The mild nonclassic form of steroid 21-hydroxylase deficiency is one of the most common autosomal recessive disorders in humans, occurring in almost 1% of Caucasians and about 3% of Ashkenazi Jews. Many patients with this disorder carry a Val-281→ Leu missense mutation in the CYP21 gene. This and most other mutations causing 21-hydroxylane deficiency are normally present in the CYP21P pseudogene and have presumably been transferred to CYP21 by gene conversion. To identify other potential nonclassic alleles, we used recombinant vaccinia virus to express two mutant enzymes carrying the mutations Pro-30→Leu (normally present in CYP21P) and Ser-268→Thr (considered a normal polymorphism of CYP21). Whereas the activity of the protein carrying the Ser→Thr mutation was indeed indistinguishable from the wild type, the enzyme with the Pro→Leu substitution had 60% of wild-type activity for 17-hydroxyprogesterone and about 30% of normal activity for progesterone when assayed in intact cells. When kinetic analysis of the latter mutant enzyme was performed in cellular lysates, the first order rate constants (maximum velocity/dissociation constant) for both substrates were reduced 10- to 20-fold compared with those for the wild-type enzyme. Pro-30 is conserved in many microsomal P450 enzymes and may be important for proper orientation of the enzyme with respect to the aminoterminal transmembrane segment. The Pro→Leu mutation was present in 5 of 18 patients with nonclassic 21-hydroxylase deficiency, suggesting that this mutation indeed acts as a nonclassic deficiency allele.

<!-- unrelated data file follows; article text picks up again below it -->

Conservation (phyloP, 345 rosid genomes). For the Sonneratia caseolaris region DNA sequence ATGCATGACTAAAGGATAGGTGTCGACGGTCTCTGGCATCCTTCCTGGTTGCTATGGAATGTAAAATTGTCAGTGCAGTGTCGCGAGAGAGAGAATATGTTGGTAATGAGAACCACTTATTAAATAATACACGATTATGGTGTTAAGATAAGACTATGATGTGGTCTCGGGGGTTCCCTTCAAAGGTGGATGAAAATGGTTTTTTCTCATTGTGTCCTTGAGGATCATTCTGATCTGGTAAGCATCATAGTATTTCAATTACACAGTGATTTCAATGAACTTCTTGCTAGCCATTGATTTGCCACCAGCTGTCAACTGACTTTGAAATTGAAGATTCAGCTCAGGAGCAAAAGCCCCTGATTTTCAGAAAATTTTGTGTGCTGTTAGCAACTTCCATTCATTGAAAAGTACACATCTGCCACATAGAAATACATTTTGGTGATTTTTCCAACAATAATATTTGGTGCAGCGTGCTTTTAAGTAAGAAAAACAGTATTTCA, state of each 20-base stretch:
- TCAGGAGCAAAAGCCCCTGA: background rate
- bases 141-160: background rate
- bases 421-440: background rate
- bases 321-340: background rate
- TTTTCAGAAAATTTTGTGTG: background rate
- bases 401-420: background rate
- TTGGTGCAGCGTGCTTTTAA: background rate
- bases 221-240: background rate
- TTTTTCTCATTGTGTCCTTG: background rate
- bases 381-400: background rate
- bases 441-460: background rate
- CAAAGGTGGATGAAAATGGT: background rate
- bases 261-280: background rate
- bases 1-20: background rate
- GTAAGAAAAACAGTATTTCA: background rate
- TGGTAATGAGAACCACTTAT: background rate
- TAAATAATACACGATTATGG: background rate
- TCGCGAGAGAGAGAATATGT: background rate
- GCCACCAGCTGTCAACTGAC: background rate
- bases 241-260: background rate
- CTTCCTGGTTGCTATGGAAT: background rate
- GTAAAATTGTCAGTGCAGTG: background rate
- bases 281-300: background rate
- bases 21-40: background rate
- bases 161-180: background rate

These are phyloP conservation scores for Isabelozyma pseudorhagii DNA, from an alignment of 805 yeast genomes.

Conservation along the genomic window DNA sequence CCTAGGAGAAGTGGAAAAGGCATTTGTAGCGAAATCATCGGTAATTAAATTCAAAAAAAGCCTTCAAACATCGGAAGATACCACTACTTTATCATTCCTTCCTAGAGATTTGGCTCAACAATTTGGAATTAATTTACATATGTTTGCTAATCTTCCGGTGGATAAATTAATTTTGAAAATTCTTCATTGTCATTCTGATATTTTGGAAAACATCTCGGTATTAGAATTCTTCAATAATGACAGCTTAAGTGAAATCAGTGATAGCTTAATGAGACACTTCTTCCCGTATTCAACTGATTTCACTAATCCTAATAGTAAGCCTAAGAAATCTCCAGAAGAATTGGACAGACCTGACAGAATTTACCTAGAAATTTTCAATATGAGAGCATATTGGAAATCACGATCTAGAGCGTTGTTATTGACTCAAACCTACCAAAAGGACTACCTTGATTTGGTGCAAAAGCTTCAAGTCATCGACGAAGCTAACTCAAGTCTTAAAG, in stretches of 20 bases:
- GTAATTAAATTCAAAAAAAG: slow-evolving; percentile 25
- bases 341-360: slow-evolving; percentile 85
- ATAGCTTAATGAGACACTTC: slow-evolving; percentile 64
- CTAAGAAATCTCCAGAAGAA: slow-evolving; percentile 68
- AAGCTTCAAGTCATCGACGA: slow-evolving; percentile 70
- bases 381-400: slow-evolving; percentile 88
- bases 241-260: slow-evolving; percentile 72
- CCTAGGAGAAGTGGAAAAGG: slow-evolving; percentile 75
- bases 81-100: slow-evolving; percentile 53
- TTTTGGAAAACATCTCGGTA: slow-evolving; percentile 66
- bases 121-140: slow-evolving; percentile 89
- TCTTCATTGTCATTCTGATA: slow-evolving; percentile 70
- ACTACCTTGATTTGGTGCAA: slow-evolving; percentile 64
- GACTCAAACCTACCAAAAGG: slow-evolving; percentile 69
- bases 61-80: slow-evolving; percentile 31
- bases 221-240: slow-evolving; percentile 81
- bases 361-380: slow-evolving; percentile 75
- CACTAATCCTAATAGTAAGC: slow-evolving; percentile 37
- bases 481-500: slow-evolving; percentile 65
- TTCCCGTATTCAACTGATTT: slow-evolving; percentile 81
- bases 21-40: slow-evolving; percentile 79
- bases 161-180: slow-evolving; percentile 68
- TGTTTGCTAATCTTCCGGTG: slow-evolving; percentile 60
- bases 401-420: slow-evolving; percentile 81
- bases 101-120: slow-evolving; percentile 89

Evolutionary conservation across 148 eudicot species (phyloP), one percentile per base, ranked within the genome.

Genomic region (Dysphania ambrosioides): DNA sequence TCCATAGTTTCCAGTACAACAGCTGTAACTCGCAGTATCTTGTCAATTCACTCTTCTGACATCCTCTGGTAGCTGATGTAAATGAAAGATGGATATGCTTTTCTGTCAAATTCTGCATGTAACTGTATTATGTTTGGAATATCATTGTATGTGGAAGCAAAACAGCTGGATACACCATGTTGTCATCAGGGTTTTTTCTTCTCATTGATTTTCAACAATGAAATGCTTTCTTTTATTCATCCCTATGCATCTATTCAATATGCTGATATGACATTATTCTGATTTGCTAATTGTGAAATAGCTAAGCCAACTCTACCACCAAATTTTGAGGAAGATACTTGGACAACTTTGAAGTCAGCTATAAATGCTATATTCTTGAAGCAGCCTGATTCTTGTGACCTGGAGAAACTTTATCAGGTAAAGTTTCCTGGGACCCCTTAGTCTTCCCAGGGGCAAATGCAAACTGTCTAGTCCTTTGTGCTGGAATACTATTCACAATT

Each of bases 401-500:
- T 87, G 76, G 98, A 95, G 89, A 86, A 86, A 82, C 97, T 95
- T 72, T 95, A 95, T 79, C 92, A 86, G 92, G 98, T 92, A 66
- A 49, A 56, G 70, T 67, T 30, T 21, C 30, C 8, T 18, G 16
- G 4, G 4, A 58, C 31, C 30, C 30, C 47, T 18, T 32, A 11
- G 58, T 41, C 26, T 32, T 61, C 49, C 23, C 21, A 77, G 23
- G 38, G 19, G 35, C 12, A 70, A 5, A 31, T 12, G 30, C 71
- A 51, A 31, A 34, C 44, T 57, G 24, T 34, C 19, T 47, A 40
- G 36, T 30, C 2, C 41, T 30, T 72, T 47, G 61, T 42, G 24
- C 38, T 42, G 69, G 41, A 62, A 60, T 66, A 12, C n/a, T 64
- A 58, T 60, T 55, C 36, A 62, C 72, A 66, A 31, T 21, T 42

ASJC Scopus subject areas
- Molecular Biology